Fiji notes the Special Rapporteur’s recommendation that Fiji should ratify key human rights conventions. We agree and indeed made that undertaking at our Universal Periodic Review in 2014. Only this month the Prime Minister formally deposited the instrument for ratification of the United Nations Convention for the Rights of Persons with Disabilities, and a work programme for the ratification of other Conventions is in place.

A further recommendation to pass legislation specifically dealing with racial discrimination is also noted. In particular we note the Special Rapporteur’s views on the prevalence of hate speech on the social media and internet and on measures to deal with such hate speech which should be designed and implemented after multi-stakeholder consultations and within the bounds of the international law on freedom of speech. Fiji undertakes to request the Fiji Human Rights and Anti-Discrimination Commission to conduct such consultations and to make recommendations on the passing of such legislation and on suggested measures to deal with hate speech on the internet, to Government in accordance with its Constitutional role. Indeed the Commission has already taken a lead role in responding to hate speech in the media and in public discussions, and has spoken out against racism resulting in the “Unite against Racism” Campaign. Fiji accepts the need for all civil society groups to participate in such discussions and dialogues. In Fiji’s view, civil society itself must take a strong position on the need to eradicate racism from our society, our laws and our policies.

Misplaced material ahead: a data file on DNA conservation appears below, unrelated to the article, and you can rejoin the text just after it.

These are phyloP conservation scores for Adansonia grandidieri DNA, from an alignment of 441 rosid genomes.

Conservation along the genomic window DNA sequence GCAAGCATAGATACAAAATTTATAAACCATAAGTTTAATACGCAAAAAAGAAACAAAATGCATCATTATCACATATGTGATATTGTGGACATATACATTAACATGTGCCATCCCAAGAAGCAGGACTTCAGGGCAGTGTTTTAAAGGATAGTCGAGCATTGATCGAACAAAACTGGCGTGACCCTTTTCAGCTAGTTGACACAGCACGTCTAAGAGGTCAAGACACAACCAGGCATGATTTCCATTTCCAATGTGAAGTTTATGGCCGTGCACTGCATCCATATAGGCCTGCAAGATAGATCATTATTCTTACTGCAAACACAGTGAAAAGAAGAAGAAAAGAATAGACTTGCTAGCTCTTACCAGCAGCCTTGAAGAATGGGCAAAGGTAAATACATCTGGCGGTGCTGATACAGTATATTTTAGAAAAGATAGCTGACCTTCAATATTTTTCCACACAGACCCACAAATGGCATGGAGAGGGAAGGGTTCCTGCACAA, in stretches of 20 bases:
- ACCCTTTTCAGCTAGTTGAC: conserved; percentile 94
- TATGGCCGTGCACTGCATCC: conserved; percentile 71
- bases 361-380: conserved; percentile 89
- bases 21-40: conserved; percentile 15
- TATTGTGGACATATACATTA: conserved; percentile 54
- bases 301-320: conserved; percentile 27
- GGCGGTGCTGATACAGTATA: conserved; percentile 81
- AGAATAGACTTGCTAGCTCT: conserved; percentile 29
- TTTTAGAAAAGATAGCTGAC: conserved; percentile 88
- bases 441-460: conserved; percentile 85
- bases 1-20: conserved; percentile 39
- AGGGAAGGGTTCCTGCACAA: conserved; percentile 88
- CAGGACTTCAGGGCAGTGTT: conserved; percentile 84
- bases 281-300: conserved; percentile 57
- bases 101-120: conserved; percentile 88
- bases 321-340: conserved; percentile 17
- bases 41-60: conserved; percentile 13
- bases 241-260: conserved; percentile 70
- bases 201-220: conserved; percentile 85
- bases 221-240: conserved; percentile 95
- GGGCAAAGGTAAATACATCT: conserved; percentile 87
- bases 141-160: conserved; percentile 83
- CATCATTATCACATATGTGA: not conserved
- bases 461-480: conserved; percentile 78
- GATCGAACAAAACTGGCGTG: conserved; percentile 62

Fiji also agrees with the Special Rapporteur’s recommendation that all political parties should work together to achieve inclusiveness and equality in Fiji amongst all our ethnic communities. The Special Rapporteur is aware of the level of the Fijian Government’s commitment to building a united inclusive and equal society. It is our belief that the future of Fiji rests on such inclusivity and unity, and that economic progress can only be achieved where the people are not kept separately in ethnic communities with differing aspirations. Poverty, disadvantage, and a lack of development, affect all our ethnic groups and communities. Just as wealth and development are found across all ethnic groups. It may be a measure of success of these inclusive policies and Government’s focus on the right to development that Fiji has experienced an unprecedented level of economic growth for seven consecutive years, with a similar trend predicted for 2018 and 2019.

To this end, of building an inclusive society free of institutionalised and social racism, Fiji welcomes the constructive report of the Special Rapporteur.

Thank you Mr President








Suva, Fiji